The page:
GE is NOT acting its age — and that's a good thing

How GE, a 125-year-old company, is making progress — by acting like a startup.

hands work as a team managing business and technology gears and symbols to create innovation
Thinkstock

GE is leading the largest digital sales force transformation in the world. And we’re doing it by thinking small. Just like a startup. We are focused every day on thinking, acting and working like a startup. Each morning, we challenge ourselves to wake up with an entrepreneurial spirit and a risk-taking mentality that might seem surprising to some. Why? Well, we’re facing the reality that our customers have changed, and thus, if we want to continue to serve them well, then it’s time for us to change as well.

Here are some of the lessons we learned during the early phases of transforming our global sales force of 25,000 sellers across multiple businesses.

Lesson 1: Failure is an option...

...And in some cases, it’s even a mandate. To take on such an ambitious endeavor, the first thing we had to do was make it okay to fail. Not an easy task, considering we’re dealing with a very talented — but very Type-A — group of employees, none of whom like the idea of failure one bit. But through our FastWorks program, we are all learning to embrace the idea. We are realizing that if we aren’t failing, we’re not learning.

Lesson 2: Even a giant can be quick and nimble

Customers want a B2B experience that matches the experience they enjoy in the consumer world — on-demand and instant. To keep pace, we have to move just as quickly. We realized that we had to think about what we could accomplish in minutes and hours, not days and weeks. So we organized ourselves as a small, mission-based product management team. And by doing so, we were able to test, learn, fail and pivot quickly to find what new sales technologies have potential for scale.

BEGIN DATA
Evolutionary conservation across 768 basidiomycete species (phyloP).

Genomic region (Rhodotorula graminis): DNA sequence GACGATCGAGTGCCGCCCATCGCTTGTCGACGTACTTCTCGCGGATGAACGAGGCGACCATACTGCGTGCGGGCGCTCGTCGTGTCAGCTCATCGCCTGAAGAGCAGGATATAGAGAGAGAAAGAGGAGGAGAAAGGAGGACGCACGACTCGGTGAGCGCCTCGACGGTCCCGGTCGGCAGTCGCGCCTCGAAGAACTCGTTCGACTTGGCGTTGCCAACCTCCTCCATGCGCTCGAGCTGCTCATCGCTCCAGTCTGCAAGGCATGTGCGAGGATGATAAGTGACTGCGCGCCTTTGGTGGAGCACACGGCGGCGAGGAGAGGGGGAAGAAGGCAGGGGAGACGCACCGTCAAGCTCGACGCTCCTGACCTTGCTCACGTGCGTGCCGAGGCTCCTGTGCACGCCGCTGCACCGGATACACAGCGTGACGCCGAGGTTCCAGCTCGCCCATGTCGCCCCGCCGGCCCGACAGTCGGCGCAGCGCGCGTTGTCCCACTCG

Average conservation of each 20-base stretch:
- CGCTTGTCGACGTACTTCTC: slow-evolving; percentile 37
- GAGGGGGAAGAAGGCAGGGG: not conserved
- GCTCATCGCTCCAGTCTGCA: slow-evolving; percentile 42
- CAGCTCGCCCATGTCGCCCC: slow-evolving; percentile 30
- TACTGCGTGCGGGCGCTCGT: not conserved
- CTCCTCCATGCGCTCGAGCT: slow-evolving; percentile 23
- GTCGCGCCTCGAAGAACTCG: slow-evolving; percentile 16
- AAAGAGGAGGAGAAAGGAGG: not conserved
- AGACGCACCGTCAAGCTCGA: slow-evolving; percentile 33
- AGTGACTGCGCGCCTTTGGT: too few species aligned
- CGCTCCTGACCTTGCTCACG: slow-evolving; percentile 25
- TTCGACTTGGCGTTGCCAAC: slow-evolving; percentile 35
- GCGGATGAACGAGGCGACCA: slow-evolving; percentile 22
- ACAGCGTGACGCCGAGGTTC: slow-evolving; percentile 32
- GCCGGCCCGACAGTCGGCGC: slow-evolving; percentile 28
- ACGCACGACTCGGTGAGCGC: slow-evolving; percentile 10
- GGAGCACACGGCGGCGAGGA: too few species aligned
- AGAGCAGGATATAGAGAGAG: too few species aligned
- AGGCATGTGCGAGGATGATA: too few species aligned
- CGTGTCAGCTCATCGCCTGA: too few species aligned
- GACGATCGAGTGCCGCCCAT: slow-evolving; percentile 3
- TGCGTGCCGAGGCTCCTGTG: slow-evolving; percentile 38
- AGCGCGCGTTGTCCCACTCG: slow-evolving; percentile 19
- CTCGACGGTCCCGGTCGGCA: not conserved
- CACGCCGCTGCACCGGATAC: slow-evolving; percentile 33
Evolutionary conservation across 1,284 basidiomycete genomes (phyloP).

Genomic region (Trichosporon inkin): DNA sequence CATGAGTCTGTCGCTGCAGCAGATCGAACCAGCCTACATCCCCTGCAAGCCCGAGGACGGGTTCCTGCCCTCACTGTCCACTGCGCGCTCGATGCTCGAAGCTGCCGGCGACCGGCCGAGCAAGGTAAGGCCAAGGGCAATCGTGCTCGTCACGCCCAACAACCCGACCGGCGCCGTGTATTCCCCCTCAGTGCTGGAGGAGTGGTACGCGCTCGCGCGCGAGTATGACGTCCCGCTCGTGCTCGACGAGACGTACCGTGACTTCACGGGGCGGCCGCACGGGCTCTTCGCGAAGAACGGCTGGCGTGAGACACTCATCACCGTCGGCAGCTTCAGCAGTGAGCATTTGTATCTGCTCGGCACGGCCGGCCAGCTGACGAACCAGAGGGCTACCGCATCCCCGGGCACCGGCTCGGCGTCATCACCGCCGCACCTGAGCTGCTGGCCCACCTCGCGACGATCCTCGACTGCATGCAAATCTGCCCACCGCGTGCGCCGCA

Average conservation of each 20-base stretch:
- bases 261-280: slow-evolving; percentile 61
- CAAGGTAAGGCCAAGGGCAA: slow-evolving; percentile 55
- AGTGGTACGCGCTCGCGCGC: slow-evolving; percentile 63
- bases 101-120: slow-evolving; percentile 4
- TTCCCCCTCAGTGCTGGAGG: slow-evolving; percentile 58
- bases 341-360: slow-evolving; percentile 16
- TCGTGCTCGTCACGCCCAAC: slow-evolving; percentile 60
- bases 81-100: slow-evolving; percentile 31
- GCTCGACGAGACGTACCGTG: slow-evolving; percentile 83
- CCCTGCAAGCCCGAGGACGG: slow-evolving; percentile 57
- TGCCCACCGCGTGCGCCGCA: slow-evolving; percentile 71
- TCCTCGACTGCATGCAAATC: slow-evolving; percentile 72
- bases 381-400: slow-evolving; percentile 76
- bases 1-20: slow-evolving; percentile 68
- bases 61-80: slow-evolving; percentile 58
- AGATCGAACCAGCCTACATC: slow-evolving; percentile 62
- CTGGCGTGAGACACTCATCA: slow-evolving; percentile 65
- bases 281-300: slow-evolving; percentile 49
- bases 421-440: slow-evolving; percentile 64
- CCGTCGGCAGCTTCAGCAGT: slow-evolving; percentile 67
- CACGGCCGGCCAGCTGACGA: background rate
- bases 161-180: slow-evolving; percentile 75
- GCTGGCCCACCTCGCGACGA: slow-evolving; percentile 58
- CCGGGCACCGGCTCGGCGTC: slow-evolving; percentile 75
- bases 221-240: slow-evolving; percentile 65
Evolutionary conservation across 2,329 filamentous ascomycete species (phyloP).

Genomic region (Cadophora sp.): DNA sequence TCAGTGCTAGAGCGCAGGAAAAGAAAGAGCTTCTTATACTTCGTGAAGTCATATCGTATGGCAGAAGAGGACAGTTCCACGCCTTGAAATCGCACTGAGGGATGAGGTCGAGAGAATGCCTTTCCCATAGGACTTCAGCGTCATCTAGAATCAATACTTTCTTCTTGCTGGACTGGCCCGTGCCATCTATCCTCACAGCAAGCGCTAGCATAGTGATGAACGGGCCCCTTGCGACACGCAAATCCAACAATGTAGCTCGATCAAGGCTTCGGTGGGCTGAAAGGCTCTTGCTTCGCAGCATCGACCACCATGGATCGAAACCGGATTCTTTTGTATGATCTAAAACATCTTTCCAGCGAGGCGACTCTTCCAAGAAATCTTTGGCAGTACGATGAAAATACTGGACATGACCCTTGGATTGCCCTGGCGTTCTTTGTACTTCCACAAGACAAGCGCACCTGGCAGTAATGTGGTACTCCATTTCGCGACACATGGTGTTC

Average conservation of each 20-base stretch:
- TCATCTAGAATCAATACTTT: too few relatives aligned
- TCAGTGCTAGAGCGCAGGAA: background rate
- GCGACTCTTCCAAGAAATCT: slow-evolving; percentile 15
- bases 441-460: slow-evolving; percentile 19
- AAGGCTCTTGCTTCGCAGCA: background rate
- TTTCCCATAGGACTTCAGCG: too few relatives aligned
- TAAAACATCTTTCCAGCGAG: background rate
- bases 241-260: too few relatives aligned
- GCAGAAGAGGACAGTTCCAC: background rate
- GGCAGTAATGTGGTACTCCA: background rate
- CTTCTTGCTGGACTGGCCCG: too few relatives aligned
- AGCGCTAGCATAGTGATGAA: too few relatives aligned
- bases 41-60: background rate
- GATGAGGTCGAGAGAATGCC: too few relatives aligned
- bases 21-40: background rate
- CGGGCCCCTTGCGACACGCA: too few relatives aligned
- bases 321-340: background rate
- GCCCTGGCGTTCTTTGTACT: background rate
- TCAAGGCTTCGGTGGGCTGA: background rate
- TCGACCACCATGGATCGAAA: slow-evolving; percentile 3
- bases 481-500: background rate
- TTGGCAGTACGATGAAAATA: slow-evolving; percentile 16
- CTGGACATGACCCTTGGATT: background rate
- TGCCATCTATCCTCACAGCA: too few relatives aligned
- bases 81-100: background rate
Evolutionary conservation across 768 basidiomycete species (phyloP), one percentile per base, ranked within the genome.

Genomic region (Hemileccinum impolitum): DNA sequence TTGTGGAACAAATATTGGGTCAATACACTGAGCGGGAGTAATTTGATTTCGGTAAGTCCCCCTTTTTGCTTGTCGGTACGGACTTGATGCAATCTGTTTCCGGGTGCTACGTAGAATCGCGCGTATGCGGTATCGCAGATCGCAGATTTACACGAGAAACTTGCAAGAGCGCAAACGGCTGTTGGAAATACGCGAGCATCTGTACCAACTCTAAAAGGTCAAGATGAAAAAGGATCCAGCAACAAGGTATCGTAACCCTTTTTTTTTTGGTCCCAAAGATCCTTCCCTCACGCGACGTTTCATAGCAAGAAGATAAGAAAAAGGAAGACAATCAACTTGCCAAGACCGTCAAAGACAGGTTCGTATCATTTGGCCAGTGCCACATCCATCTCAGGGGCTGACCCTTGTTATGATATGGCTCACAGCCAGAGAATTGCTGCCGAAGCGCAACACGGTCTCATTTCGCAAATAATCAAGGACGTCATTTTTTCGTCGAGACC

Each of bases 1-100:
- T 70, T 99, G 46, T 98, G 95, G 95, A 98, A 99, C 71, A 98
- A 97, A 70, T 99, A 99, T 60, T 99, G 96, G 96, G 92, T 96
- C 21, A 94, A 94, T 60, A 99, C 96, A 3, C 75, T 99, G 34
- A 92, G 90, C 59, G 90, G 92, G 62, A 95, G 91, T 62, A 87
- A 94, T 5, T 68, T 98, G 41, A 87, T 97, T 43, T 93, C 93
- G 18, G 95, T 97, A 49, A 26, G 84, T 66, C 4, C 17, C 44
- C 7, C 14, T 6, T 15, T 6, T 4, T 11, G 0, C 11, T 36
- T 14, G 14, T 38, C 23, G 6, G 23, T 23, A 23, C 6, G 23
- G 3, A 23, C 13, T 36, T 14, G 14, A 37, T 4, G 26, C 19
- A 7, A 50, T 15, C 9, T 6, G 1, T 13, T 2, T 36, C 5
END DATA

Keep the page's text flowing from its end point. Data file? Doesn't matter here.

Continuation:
Lesson 3: The most important step is the first one

Nothing kills a good idea quicker than inertia. So how do you get a corporate committee moving? How do you go from talking about — and meeting on — a project to actually doing something about it? Well, we set a very aggressive deadline for the project, with frequent check-ins. The team had no choice but to act. A deadline is a great motivator. To inspire a new way of thinking, I would often describe how when you walk into Facebook’s headquarters you see a giant sign with a saying Mark Zuckerberg coined: “Done is better than perfect.”

Lesson 4: Think "we," not "me"

When you’ve got multiple verticals represented in a horizontal team, people tend to err on the side of protecting their own turf. So from day one, we included leadership from across the company to champion our cause and reinforce the idea among their teams that this initiative is good for all of GE, not just their specific business. Getting everyone on the same page and moving in the same direction with a single shared purpose from the very beginning is critical.

Lesson 5: Remember, it’s not about us

Throughout the journey, we kept our eyes firmly fixed where they belong: on our customers. Yes, we are helping our sales team perform more efficiently than they ever imagined. But we’re doing it so we can provide our customers with an increasingly better, more fluid experience. By transforming the sales experience, we’re empowering our people to transform the customer experience. Put your customers first, and you create results that last.

What I’ve learned in the first phase of our Digital Sales Transformation is that It doesn’t matter how large or small or young or old your organization, thinking like a startup can help you accomplish more faster than you ever thought possible — and this is good for our teams, our customers and our investors.

This article is published as part of the IDG Contributor Network. Want to Join?

NEW! Download the Winter 2018 digital edition of CIO magazine